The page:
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I have a library I am using (which is critical to my work) that I am suspecting may have a bug. Unfortunately, the owner of the library is not so responsive as to trying out my sample codes. I am about to try debugging it myself.

To be more honest, it's not just a library, it's a library plus a set of kernel modules and the crash happens at kernel level (pretty nasty) and indeed would be hard to spot for the owner of the code too.

Sometimes that I get lucky, I get a kernel oops, that if I could build his code with -g option, I can find which line the error occurs (which greatly help, since I have just started facing huge amounts of his code with pretty much no clue).

Now the GNUmakefiles of the project are built with automake (I believe). My question is How can I tell make to add -g to CFLAGS throught the WHOLE build?

I remember reading something along the lines of how to write Makefiles so that "external" options can be added etc, but I neither know whether these makefiles would be generated with that ability (which should because it's automake), or how those external options are given anyway!

I am guessing something like this:

make CFLAGS=-g

should do it, but honestly have no idea.


Edit: Note that, I am actually interested in the -g flag to be included when the kernel modules are being built. I cannot use try and error (for example with my command above) to see if works or not, as the kernel build just prints [CC] ... without showing any options!

Edit: Well actually I did try, but gdb ./module.ko still claims there are no debug symbols.

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If things crash inside the kernel(module), chances are big (100%) that the error lies in the kernel module. (I am not a kernel hacker) Kernel debugging is different. Shortlist: Does the module load? does it perform parameter validation on the arguments it gets (either from the kernel or via syscalls / ioctls) ? Does it respect the memory barriers between kernel-space and user-space? –  wildplasser Apr 17 '12 at 14:32
    
@wildplasser, I know that. I spent a week on my own kernel module before suspecting the other one (which is RTAI by the way). In the end, I came up with a very simple kernel module using only RTAI functions that shows the exact same behavior. So it really can't by my own module's fault. –  Shahbaz Apr 17 '12 at 14:36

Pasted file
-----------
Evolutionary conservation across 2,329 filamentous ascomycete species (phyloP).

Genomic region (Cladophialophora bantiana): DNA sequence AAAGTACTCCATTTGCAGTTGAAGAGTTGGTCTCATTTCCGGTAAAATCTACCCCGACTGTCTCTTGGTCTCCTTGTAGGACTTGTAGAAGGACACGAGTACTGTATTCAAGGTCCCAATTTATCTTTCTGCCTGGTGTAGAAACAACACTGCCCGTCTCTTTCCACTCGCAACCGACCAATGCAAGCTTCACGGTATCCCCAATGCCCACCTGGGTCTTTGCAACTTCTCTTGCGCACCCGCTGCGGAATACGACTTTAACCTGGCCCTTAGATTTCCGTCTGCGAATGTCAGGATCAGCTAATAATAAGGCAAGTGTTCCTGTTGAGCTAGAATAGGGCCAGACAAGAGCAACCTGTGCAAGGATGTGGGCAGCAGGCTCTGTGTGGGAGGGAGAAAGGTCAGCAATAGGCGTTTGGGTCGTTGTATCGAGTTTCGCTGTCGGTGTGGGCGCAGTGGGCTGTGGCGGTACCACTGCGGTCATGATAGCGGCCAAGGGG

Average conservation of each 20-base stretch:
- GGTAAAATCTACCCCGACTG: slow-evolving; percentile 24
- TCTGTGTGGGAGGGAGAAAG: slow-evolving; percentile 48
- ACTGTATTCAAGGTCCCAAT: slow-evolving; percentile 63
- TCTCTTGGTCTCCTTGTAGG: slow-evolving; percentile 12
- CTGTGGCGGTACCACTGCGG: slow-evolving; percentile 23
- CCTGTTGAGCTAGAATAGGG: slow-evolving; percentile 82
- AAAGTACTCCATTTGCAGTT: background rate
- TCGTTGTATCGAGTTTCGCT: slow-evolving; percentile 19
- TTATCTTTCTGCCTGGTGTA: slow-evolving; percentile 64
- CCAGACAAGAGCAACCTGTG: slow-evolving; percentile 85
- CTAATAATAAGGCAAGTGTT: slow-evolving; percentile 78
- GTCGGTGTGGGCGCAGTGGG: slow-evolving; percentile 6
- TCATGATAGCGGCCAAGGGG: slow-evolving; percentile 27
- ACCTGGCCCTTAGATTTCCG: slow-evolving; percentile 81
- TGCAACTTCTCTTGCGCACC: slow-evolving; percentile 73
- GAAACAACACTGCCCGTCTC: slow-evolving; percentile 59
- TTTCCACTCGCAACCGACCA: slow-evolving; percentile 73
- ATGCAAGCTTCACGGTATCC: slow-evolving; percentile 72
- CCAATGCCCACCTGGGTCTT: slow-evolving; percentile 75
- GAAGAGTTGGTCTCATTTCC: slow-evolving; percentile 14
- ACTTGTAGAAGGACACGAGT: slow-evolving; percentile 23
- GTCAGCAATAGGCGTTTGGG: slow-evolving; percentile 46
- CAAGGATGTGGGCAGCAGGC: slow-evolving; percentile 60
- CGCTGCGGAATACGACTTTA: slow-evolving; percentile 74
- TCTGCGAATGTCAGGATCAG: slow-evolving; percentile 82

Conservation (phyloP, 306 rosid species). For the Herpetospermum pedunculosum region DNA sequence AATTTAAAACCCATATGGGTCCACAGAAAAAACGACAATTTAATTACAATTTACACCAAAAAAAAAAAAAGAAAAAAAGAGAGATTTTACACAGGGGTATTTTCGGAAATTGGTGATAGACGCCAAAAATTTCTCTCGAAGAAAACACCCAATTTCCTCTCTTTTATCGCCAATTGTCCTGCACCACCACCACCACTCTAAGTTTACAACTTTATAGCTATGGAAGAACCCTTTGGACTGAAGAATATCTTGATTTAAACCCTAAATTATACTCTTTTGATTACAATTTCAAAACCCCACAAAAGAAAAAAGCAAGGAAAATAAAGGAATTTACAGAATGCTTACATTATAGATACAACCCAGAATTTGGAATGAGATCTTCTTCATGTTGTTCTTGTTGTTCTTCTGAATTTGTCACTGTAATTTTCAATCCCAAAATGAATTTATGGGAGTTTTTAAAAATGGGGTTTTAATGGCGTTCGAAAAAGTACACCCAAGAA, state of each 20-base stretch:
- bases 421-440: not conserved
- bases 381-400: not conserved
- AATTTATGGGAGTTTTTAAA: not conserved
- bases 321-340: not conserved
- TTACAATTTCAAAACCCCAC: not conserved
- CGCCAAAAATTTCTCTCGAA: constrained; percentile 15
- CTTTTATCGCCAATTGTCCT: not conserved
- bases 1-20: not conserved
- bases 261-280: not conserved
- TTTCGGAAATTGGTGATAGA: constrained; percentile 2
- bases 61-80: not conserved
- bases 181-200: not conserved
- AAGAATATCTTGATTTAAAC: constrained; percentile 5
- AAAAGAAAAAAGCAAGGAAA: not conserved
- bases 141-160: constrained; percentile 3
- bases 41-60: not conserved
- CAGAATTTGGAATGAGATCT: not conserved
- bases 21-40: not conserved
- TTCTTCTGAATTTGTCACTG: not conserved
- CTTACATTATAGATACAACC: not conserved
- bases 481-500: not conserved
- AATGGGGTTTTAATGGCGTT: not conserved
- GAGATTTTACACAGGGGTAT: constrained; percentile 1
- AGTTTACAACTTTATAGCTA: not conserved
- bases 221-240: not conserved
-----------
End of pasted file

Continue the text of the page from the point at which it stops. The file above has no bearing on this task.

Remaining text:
I even don't know hat an RTAI module is, so I'm afraid I cannot help you. Chances seem big that most people start out by copying other modules. Add to the shortlist: races and locks (hint: test on a single core machine, though that won't avoid all possible races). Good luck. –  wildplasser Apr 17 '12 at 14:44
    
This is a Linux kernel issue right? I mean, you're trying to debug a loadable module, so I've added the requisite tag. –  JeremyP Apr 17 '12 at 15:02
    
@JeremyP, my problem in particular, yes, but I am looking for a more generic answer. That is, I am trying to find a way to give options (perhaps through EXTRA_CFLAGS) to the top-level make and get the option throughout all the build. –  Shahbaz Apr 17 '12 at 15:09

1 Answer 1

up vote 1 down vote accepted

Is there a configure script? If so, was it created by autoconf? (Probably.) Then you can do

./configure CFLAGS='-g -O0'
make clean
make

to rebuild the whole thing with debugging on and optimization off.

Otherwise, no-one can really help you unless you provide a relevant excerpt of the makefile.

share|improve this answer
    
There is a configure script. RTAI uses a configuration similar to the kernels, but once done it runs the configure script. I could find where it is called inside RTAI's own Makefile. –  Shahbaz Apr 17 '12 at 23:58

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